“All hard work brings a profit, but mere talk leads only to poverty.” — Proverbs 14:23
We’ve all heard it. We’ve all probably even said it at one time or another, whether as a parent or a coach. Three little words that have come to haunt youth sports: “Just have fun.”
Before you begin to hurl tomatoes at me, let me explain where I’m coming from. Should youth sports be fun? Yes! Should they always be fun? No!
Too many parents and coaches only want to “sell” a sport as a way to have fun. “I don’t care if they win or lose, I just want them to have fun!” Here’s the truth: Fun is fine and good, but fun is only going to take you so far.
– Fun is subjective: Fun to one player may be torture for another.
– Fun is short-lived: Is “fun” only when I don’t have pressure? Or is it fun only when I do have pressure?
– Fun is shallow: Can one truly improve and grow if things are always fun?
– Fun is self-serving: Very little sacrifice is needed if things are always fun. It becomes more about doing what makes me happy and not what can benefit another person.
I’m beginning to sound like a curmudgeon, aren’t I? “This dude is anti-fun,” you might believe. Not at all! But, I do believe we shortchange our kids of discovering their potential when we focus too much on having fun, and not enough on perseverance.
A kid hears for several years, “As long as you’re having fun, you should keep doing it. But when you aren’t having fun, you should stop.” So, what happens when it becomes work to be able to hit a curveball? Or to block a defensive lineman 50 pounds heavier? Or to guard the best point guard on the opposing team? It’s not fun when you strike out, get flattened or get beat to the hoop every time down the court.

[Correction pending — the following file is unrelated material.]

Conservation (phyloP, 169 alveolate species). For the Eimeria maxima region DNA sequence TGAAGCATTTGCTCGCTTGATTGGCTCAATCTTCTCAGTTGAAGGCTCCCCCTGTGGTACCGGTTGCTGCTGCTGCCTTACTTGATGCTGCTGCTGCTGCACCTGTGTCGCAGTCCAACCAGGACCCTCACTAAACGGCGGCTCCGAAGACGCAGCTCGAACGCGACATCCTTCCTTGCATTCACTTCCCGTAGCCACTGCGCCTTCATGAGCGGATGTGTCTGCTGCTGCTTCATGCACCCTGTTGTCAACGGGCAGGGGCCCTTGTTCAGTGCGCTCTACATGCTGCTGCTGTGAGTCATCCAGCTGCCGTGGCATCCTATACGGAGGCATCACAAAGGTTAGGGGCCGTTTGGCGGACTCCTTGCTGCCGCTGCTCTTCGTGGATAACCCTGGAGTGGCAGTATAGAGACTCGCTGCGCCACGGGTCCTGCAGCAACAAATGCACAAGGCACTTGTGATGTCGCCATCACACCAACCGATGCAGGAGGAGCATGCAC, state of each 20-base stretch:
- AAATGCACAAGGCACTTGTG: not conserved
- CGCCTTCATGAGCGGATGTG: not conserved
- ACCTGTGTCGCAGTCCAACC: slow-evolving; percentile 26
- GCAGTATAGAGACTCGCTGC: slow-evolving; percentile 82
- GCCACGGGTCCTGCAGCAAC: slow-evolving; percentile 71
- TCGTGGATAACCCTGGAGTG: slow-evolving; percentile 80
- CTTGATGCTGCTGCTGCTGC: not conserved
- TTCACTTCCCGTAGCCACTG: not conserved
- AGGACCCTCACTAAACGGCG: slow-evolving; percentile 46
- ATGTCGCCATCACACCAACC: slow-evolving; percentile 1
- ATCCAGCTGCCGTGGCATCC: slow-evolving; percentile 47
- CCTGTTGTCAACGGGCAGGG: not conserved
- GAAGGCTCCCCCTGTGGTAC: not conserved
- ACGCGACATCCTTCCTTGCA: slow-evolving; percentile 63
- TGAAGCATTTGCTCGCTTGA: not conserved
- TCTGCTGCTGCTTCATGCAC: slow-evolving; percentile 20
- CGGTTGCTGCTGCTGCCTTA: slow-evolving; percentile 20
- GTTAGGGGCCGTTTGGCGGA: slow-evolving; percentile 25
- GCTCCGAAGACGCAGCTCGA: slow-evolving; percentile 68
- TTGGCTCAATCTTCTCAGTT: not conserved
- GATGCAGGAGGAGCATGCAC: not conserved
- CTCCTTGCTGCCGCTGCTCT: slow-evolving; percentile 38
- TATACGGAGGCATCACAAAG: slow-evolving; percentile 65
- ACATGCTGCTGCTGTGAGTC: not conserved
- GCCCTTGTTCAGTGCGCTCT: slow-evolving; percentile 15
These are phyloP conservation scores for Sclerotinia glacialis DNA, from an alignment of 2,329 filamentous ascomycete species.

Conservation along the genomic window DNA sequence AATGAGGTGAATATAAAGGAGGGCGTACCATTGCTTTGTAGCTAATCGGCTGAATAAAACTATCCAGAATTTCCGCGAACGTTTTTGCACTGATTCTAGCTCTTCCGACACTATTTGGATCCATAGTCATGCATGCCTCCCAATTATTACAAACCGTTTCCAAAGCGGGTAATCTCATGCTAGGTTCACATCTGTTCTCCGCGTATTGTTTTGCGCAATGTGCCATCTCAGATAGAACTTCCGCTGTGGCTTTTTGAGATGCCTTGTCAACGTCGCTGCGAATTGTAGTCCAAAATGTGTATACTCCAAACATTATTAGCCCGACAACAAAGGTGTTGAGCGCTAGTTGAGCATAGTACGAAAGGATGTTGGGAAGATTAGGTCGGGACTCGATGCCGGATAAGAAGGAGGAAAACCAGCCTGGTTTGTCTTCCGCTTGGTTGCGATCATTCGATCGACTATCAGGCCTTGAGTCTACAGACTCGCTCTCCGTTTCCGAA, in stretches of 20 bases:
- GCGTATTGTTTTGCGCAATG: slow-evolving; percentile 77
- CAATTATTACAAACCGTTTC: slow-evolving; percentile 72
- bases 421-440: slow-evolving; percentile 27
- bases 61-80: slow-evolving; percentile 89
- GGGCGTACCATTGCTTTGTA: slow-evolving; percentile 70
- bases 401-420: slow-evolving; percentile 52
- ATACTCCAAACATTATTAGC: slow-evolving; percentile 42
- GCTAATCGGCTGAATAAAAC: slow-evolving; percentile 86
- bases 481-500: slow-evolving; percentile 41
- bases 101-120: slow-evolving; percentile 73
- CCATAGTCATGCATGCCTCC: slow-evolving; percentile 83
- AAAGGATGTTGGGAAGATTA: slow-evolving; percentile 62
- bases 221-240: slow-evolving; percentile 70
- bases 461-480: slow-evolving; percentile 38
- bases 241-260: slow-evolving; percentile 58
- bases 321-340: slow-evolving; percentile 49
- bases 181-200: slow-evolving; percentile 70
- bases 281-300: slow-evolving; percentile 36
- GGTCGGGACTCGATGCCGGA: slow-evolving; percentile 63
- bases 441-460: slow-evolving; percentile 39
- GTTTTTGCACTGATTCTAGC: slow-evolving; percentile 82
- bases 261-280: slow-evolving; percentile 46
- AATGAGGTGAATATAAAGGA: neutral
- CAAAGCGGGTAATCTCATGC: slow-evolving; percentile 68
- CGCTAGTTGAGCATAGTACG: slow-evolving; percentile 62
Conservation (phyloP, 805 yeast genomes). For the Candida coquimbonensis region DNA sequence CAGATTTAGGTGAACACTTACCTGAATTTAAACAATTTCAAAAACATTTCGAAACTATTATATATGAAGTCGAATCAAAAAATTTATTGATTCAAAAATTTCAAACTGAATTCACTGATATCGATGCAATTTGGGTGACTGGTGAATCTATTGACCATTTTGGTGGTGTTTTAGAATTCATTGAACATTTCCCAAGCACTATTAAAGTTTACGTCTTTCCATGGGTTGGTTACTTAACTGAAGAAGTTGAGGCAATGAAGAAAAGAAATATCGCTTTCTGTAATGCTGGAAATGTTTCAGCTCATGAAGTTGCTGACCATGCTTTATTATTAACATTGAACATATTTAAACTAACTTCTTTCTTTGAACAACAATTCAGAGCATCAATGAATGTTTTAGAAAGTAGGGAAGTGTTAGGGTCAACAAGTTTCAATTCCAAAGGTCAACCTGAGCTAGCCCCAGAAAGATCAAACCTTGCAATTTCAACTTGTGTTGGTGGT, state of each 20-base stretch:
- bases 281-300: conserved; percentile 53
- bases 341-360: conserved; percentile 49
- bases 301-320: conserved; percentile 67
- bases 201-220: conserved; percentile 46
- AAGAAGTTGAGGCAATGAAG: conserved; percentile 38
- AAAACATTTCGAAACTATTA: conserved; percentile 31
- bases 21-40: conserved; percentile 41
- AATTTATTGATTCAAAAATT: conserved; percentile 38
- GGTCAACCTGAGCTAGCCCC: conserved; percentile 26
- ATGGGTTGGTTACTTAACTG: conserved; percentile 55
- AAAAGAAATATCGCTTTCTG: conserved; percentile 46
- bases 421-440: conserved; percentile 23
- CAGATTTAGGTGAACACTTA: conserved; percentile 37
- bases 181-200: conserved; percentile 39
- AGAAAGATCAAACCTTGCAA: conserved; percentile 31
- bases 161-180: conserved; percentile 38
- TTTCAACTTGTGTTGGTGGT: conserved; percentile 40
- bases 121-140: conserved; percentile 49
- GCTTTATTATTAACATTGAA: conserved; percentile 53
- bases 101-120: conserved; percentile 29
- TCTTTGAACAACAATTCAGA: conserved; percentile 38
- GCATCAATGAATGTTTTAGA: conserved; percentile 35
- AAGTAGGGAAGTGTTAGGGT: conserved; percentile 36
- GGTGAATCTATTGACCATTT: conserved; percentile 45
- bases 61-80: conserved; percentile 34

Instead of the word “fun,” perhaps we should say “rewarding.” When something no longer pays dividends, perhaps it’s time to broaden your horizons and seek other opportunities. But just because something becomes difficult doesn’t mean it’s time to throw in the towel.
Joy is the byproduct of working through challenges. When we give up too soon, we miss out on the joy we could experience. But when we hunker down, get gritty, and dig deep to meet a challenge head on, we’re better for it in the long run — and others likely will be too!
— C.A. Phillips, Communications Pastor at NorthStar Church, Kennesaw, Georgia
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